To ensure a plentiful supply of scionwood, we have developed an orchard of trees specifically trained to produce long, thick vegetative shoots. I call it training but what we are really doing is chopping back the tree to keep the tree short (so we can reach the scionwood with our hydraulic lift) and force the growth of new vigorous vegetative shoots. In the photo at right, you can see numerous shoots growing from one of our scionwood trees.

    The photo at left shows a couple of one-year-old shoots that I cut out of the top of a scionwood tree. These shoots are between three and four feet in length. The buds are far apart and the wood is the perfect diameter for scionwood. When I cut scions, I'll break down these long shoots into sticks that contain at least three buds. I'll discard the terminal portion of the shoot, where buds are spaced too close together and the shoot is too thin.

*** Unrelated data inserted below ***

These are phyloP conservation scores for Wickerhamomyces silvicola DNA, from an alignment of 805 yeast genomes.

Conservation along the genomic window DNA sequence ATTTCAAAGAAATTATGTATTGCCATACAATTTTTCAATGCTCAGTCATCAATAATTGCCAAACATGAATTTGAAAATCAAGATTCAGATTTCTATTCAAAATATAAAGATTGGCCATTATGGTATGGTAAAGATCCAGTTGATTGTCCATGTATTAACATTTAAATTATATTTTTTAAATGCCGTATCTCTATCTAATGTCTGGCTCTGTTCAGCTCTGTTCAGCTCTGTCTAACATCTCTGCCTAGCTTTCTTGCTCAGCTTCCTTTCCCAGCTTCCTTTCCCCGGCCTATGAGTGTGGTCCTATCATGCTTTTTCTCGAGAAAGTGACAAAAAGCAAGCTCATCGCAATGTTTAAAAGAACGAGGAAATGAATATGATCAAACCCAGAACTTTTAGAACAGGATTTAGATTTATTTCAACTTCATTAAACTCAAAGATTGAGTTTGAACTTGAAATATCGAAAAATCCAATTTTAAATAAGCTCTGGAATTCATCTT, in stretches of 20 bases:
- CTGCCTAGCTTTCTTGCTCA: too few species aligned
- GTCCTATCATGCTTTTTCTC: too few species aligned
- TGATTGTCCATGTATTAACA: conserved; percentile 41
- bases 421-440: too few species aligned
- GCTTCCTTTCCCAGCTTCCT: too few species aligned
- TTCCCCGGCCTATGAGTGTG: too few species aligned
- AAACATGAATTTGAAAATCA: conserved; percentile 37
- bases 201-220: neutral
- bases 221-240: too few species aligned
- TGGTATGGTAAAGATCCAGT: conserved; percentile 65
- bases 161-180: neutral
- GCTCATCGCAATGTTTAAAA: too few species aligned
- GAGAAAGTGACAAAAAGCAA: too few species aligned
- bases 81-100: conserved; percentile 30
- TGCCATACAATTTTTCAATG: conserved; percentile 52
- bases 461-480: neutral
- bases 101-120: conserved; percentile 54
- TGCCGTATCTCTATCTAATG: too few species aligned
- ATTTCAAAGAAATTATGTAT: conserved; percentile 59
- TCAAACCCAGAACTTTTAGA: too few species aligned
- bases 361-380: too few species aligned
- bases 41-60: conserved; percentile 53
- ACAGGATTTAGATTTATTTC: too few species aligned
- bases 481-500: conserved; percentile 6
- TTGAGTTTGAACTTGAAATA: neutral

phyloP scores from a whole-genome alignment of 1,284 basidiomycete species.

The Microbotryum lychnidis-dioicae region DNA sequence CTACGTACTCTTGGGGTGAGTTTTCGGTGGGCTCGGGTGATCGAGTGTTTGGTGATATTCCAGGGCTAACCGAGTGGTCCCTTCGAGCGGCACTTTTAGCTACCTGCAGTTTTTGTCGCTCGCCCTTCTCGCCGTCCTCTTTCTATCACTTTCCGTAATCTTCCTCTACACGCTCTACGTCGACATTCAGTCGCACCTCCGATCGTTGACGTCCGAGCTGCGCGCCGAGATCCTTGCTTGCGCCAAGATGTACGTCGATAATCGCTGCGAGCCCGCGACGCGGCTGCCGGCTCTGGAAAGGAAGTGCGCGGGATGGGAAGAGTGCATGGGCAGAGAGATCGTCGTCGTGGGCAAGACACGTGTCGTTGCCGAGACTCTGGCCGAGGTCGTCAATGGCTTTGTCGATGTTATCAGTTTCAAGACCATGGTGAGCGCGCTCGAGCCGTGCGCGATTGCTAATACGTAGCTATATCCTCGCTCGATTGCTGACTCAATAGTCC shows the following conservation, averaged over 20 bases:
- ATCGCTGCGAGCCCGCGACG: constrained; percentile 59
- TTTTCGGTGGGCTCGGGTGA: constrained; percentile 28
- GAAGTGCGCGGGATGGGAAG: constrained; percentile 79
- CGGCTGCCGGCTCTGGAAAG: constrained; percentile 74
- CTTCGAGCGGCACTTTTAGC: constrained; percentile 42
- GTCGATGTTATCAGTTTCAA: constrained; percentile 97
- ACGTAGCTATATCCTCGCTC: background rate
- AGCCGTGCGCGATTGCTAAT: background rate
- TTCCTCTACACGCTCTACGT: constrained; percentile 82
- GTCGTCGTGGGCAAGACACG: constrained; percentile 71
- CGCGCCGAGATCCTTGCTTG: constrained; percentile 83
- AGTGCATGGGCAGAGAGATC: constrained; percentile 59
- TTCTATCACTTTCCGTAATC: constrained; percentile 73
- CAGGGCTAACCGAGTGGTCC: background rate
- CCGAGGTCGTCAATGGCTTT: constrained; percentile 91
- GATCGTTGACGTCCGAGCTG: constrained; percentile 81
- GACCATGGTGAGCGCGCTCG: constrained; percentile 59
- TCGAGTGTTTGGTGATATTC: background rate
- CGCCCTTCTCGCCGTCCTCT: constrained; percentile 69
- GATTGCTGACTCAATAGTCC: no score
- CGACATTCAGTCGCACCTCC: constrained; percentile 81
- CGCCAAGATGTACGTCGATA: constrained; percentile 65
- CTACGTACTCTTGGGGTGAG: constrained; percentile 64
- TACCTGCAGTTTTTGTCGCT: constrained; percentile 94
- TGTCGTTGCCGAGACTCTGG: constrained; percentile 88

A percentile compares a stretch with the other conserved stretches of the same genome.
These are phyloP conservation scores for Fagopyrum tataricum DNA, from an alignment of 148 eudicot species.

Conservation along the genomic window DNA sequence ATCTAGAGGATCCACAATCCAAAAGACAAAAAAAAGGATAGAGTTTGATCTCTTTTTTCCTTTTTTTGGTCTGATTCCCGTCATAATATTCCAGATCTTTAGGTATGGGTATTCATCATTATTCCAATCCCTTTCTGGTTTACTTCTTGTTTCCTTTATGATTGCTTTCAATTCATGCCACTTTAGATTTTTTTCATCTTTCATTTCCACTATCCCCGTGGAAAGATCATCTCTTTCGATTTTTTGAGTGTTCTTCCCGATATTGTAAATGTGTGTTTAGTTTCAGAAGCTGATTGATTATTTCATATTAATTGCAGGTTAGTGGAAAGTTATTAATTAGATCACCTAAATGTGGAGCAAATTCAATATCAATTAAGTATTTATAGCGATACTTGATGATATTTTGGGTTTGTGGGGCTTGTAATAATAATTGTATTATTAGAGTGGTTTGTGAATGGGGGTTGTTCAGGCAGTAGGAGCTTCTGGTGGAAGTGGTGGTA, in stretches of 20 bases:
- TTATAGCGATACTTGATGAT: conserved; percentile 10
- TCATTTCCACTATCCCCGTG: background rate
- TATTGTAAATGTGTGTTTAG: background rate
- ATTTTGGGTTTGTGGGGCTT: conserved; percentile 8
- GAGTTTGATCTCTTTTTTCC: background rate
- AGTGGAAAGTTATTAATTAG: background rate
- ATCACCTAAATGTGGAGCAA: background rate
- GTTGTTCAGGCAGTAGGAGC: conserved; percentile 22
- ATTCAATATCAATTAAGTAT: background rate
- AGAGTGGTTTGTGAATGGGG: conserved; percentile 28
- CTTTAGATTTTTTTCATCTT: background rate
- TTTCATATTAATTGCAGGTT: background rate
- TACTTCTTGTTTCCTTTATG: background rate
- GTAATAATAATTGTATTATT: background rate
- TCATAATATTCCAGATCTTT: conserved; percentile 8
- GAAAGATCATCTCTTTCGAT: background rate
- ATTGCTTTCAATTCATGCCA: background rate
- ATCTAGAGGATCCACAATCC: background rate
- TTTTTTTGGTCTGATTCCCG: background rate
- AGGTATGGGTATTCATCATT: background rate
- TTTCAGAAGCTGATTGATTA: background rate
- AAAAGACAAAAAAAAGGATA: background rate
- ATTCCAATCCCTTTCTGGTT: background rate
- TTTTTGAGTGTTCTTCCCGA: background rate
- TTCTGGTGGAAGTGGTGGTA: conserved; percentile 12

One of the side effects of forcing vigorous vegetative growth on pecan trees is the development of stalked buds (photo at right). The red arrows point to stalked buds that look more like short stems than buds. Although stalked buds do not impact a scions ability to sprout and grow after grafting, I make it a practice to prune off these stalks before storing the scions in the cooler. Left on a scion, stalked buds have a tendency to puncture the plastic bags I use for scion storage. I surely don't want to risk having my scions dry out in storage because of a hole in the bag.
    If you plan to graft a large number of trees, it pays to plan ahead. Develop your own scionwood trees this March and harvest high quality scions the following year. Once you finish grafting your orchard, scionwood trees can be left to grow normally and eventually return to become productive nut trees. 

Friday, January 19, 2018

Greenriver vs. Oswego: Kernel quality problems

Greenriver kernels, 2017